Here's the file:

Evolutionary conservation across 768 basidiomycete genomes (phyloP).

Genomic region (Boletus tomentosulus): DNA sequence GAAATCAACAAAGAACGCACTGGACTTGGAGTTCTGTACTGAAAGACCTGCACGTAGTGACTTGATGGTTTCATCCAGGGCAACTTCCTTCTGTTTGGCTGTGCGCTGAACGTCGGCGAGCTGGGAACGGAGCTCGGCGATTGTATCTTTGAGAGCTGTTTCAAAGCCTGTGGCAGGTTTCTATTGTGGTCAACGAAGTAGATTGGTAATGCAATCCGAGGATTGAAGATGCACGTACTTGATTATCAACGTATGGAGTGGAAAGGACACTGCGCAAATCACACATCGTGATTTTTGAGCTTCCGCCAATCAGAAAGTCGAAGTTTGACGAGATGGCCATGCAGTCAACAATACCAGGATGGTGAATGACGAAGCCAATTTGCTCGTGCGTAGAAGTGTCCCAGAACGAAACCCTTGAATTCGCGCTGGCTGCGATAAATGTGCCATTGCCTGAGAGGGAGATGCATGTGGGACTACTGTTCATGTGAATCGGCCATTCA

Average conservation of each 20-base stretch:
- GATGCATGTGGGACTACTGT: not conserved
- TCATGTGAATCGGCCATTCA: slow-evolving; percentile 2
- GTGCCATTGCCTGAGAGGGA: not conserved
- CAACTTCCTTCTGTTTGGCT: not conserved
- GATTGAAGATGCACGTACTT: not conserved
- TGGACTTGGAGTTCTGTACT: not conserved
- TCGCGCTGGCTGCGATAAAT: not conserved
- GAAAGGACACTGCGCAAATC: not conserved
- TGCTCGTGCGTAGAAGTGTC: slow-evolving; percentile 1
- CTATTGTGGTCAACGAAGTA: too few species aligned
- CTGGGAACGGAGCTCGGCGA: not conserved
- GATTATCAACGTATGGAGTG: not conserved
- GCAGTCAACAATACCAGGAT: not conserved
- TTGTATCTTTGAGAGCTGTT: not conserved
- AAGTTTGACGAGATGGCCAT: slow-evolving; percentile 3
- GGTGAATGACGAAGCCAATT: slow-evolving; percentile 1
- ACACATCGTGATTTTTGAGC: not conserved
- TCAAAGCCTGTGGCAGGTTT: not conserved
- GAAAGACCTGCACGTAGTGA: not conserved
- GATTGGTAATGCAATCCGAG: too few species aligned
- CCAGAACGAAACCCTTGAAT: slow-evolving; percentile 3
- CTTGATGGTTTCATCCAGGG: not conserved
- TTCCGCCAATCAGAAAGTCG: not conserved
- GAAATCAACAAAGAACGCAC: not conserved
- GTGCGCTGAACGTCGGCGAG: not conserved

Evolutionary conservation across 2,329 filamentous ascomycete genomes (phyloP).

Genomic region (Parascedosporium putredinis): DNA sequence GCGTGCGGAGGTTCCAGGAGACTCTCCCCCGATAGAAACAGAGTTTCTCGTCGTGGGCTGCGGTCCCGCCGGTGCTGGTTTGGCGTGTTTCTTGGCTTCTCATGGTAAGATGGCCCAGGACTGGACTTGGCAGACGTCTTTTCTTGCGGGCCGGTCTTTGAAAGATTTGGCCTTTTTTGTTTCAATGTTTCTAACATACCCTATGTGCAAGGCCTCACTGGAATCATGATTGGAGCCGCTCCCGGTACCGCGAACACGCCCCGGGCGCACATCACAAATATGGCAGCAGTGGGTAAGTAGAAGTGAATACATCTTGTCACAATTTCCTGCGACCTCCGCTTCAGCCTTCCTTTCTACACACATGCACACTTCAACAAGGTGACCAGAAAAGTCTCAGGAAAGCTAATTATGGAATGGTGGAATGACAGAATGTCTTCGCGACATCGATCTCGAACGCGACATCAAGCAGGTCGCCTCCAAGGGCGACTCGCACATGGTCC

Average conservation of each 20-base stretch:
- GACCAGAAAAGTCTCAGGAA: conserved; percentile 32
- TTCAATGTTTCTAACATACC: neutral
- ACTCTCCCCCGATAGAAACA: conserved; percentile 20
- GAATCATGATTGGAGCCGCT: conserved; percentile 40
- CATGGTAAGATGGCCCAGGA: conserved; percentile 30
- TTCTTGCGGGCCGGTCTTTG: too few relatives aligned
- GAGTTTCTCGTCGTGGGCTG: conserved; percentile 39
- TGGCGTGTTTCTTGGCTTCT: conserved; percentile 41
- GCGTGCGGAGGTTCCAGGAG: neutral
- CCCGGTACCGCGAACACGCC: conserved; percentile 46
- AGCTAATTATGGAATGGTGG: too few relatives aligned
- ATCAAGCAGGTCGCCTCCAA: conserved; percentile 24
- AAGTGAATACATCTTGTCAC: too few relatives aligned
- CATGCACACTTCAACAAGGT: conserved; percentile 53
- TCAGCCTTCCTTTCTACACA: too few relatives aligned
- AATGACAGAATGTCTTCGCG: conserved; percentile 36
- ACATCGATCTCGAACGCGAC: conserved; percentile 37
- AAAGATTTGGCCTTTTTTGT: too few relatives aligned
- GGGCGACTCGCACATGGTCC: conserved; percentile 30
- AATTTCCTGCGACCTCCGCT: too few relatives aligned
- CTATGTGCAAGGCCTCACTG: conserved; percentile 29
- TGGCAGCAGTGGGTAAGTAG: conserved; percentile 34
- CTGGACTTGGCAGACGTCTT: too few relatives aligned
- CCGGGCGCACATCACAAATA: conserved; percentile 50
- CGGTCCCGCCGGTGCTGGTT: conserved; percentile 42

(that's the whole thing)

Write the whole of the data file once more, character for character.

Evolutionary conservation across 768 basidiomycete genomes (phyloP).

Genomic region (Boletus tomentosulus): DNA sequence GAAATCAACAAAGAACGCACTGGACTTGGAGTTCTGTACTGAAAGACCTGCACGTAGTGACTTGATGGTTTCATCCAGGGCAACTTCCTTCTGTTTGGCTGTGCGCTGAACGTCGGCGAGCTGGGAACGGAGCTCGGCGATTGTATCTTTGAGAGCTGTTTCAAAGCCTGTGGCAGGTTTCTATTGTGGTCAACGAAGTAGATTGGTAATGCAATCCGAGGATTGAAGATGCACGTACTTGATTATCAACGTATGGAGTGGAAAGGACACTGCGCAAATCACACATCGTGATTTTTGAGCTTCCGCCAATCAGAAAGTCGAAGTTTGACGAGATGGCCATGCAGTCAACAATACCAGGATGGTGAATGACGAAGCCAATTTGCTCGTGCGTAGAAGTGTCCCAGAACGAAACCCTTGAATTCGCGCTGGCTGCGATAAATGTGCCATTGCCTGAGAGGGAGATGCATGTGGGACTACTGTTCATGTGAATCGGCCATTCA

Average conservation of each 20-base stretch:
- GATGCATGTGGGACTACTGT: not conserved
- TCATGTGAATCGGCCATTCA: slow-evolving; percentile 2
- GTGCCATTGCCTGAGAGGGA: not conserved
- CAACTTCCTTCTGTTTGGCT: not conserved
- GATTGAAGATGCACGTACTT: not conserved
- TGGACTTGGAGTTCTGTACT: not conserved
- TCGCGCTGGCTGCGATAAAT: not conserved
- GAAAGGACACTGCGCAAATC: not conserved
- TGCTCGTGCGTAGAAGTGTC: slow-evolving; percentile 1
- CTATTGTGGTCAACGAAGTA: too few species aligned
- CTGGGAACGGAGCTCGGCGA: not conserved
- GATTATCAACGTATGGAGTG: not conserved
- GCAGTCAACAATACCAGGAT: not conserved
- TTGTATCTTTGAGAGCTGTT: not conserved
- AAGTTTGACGAGATGGCCAT: slow-evolving; percentile 3
- GGTGAATGACGAAGCCAATT: slow-evolving; percentile 1
- ACACATCGTGATTTTTGAGC: not conserved
- TCAAAGCCTGTGGCAGGTTT: not conserved
- GAAAGACCTGCACGTAGTGA: not conserved
- GATTGGTAATGCAATCCGAG: too few species aligned
- CCAGAACGAAACCCTTGAAT: slow-evolving; percentile 3
- CTTGATGGTTTCATCCAGGG: not conserved
- TTCCGCCAATCAGAAAGTCG: not conserved
- GAAATCAACAAAGAACGCAC: not conserved
- GTGCGCTGAACGTCGGCGAG: not conserved

Evolutionary conservation across 2,329 filamentous ascomycete genomes (phyloP).

Genomic region (Parascedosporium putredinis): DNA sequence GCGTGCGGAGGTTCCAGGAGACTCTCCCCCGATAGAAACAGAGTTTCTCGTCGTGGGCTGCGGTCCCGCCGGTGCTGGTTTGGCGTGTTTCTTGGCTTCTCATGGTAAGATGGCCCAGGACTGGACTTGGCAGACGTCTTTTCTTGCGGGCCGGTCTTTGAAAGATTTGGCCTTTTTTGTTTCAATGTTTCTAACATACCCTATGTGCAAGGCCTCACTGGAATCATGATTGGAGCCGCTCCCGGTACCGCGAACACGCCCCGGGCGCACATCACAAATATGGCAGCAGTGGGTAAGTAGAAGTGAATACATCTTGTCACAATTTCCTGCGACCTCCGCTTCAGCCTTCCTTTCTACACACATGCACACTTCAACAAGGTGACCAGAAAAGTCTCAGGAAAGCTAATTATGGAATGGTGGAATGACAGAATGTCTTCGCGACATCGATCTCGAACGCGACATCAAGCAGGTCGCCTCCAAGGGCGACTCGCACATGGTCC

Average conservation of each 20-base stretch:
- GACCAGAAAAGTCTCAGGAA: conserved; percentile 32
- TTCAATGTTTCTAACATACC: neutral
- ACTCTCCCCCGATAGAAACA: conserved; percentile 20
- GAATCATGATTGGAGCCGCT: conserved; percentile 40
- CATGGTAAGATGGCCCAGGA: conserved; percentile 30
- TTCTTGCGGGCCGGTCTTTG: too few relatives aligned
- GAGTTTCTCGTCGTGGGCTG: conserved; percentile 39
- TGGCGTGTTTCTTGGCTTCT: conserved; percentile 41
- GCGTGCGGAGGTTCCAGGAG: neutral
- CCCGGTACCGCGAACACGCC: conserved; percentile 46
- AGCTAATTATGGAATGGTGG: too few relatives aligned
- ATCAAGCAGGTCGCCTCCAA: conserved; percentile 24
- AAGTGAATACATCTTGTCAC: too few relatives aligned
- CATGCACACTTCAACAAGGT: conserved; percentile 53
- TCAGCCTTCCTTTCTACACA: too few relatives aligned
- AATGACAGAATGTCTTCGCG: conserved; percentile 36
- ACATCGATCTCGAACGCGAC: conserved; percentile 37
- AAAGATTTGGCCTTTTTTGT: too few relatives aligned
- GGGCGACTCGCACATGGTCC: conserved; percentile 30
- AATTTCCTGCGACCTCCGCT: too few relatives aligned
- CTATGTGCAAGGCCTCACTG: conserved; percentile 29
- TGGCAGCAGTGGGTAAGTAG: conserved; percentile 34
- CTGGACTTGGCAGACGTCTT: too few relatives aligned
- CCGGGCGCACATCACAAATA: conserved; percentile 50
- CGGTCCCGCCGGTGCTGGTT: conserved; percentile 42